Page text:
Implementation of "Patient Behavioral Debriefings" in a Medical Behavioral Unit to Improve Care for Behaviorally Complex Patients, Including Patients with Autism Spectrum Disorders

Poster Presentation
Friday, May 3, 2019: 11:30 AM-1:30 PM
Room: 710 (Palais des congres de Montreal)
D. DeBrocco, Children's Hospital of Philadelphia, Philadelphia, PA
Background: Post-event debriefings are a foundational behavior of high performing clinical teams (Sawyer T et al, J Perinatology, 2016). A solid literature base supports the utility of such facilitated discussions of significant clinical events for educational and quality improvement purposes. Debriefing as a post-experience analytic process of learning has a well-documented impact on bettering patient care, improving teamwork, elevating communication efforts, upgrading organizational systems, equipment and resources, supporting emotional processing of participants, and educating providers. As adult learning theory highlights that educational efforts are most effective when a topic is both relevant and carries emotional impact (Edelson DP, Arch Intern Med 2008; Fanning RM, Simul Healthcare, 2017), serious, unexpected, traumatic, and ineffective patient care events are important learning opportunities.
Objectives: To implement post-event debriefings in a Medical Behavioral Unit (MBU), a 10-bed inpatient medical unit at Children’s Hospital of Philadelphia (CHOP), to enable iterative improvements to patient care.
Methods: The Medical Behavioral Unit provides care and support to behaviorally complex patients with medical needs. To develop a systematic approach to debriefing behavioral events, the CHOP debriefing tool for medical events was adapted to identify a consistent process and approach to debriefings after patient behavioral events. This tool for debriefings, was implemented in February 2017 focusing on setting a collaborative tone and clear format for interdisciplinary discussion and improvement in patient care.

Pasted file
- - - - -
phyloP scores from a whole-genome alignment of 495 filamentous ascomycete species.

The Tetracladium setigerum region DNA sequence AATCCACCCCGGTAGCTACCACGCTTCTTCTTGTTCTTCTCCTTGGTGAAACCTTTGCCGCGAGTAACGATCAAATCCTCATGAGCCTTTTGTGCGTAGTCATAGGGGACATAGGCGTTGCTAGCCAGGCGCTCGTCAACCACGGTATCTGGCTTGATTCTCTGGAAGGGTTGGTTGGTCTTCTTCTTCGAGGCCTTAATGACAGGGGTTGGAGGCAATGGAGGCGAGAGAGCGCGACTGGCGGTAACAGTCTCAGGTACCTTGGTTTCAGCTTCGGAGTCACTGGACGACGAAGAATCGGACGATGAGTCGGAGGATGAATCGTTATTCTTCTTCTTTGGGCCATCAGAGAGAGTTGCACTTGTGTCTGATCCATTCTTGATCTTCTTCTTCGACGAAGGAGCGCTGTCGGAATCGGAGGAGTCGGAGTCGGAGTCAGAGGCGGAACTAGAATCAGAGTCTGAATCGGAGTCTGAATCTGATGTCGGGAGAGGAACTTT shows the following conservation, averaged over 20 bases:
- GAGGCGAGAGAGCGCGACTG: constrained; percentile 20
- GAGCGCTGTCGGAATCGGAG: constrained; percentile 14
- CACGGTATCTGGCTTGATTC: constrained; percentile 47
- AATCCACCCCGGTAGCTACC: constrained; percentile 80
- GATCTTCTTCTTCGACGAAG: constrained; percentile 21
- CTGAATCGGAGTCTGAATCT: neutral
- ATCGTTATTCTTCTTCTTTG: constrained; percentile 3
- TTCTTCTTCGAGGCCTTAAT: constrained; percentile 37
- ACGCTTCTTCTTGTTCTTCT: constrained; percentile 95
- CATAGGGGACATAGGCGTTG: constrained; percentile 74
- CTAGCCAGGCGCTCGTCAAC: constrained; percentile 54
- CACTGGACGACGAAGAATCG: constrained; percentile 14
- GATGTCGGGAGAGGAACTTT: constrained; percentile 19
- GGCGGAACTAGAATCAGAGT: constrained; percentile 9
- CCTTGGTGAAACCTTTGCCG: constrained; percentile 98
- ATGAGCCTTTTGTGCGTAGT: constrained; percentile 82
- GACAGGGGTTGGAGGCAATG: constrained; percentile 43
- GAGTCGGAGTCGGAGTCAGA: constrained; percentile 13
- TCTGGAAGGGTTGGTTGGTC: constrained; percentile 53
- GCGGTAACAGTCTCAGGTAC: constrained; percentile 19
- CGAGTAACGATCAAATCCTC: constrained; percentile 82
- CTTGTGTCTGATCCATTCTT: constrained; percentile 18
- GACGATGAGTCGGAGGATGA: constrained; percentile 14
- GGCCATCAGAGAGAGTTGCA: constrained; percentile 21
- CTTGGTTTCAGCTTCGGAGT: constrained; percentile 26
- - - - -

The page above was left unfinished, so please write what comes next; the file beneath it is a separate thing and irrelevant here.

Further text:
Results: The multi-disciplinary team, which includes Psychiatrist/ Psychiatric Nurse Practitioner, General Pediatric Hospitalist, Pediatric Acute Care Advanced Practice Provider, Nurses, Psychologist, Social Workers, Case Management, Child Life, Board Certified Behavior Analysts, Senior Nurse Aide, and Psychiatric technicians, now regularly debrief patient behavioral incidents in the MBU. This has led to rapid and highly individualized changes to care plans for MBU patients, whether a change in medication, or a team-wide change in how to approach the patient. The debriefings have enabled the entire team to more accurately understand patient needs and triggers and to adapt to those needs across disciplines. The debriefings have also led to more general changes in practice, for example the establishment of weekly scheduled meetings to discuss the ongoing care plans for long length of stay patients, and the development of consistent daily schedules to support patients with scaffolding and managing expectations. The consistency of schedule and the ongoing adjustments to care plans have been particularly helpful in supporting patients with autism spectrum disorders who benefit from structured routine, and have highly individualized behavioral triggers and needs. To date there have been 35 debriefings completed on the MBU since February 2017 on 23 unique patients.
Conclusions: The new model of debriefing in the Medical Behavior Unit where post-event inter-professional discussion leads to immediate changes in plans of care related to behavioral support, provides a mechanism for continuous review of unit processes and best practices, and has led to improved patient outcomes for children with ASD and other behavioral needs.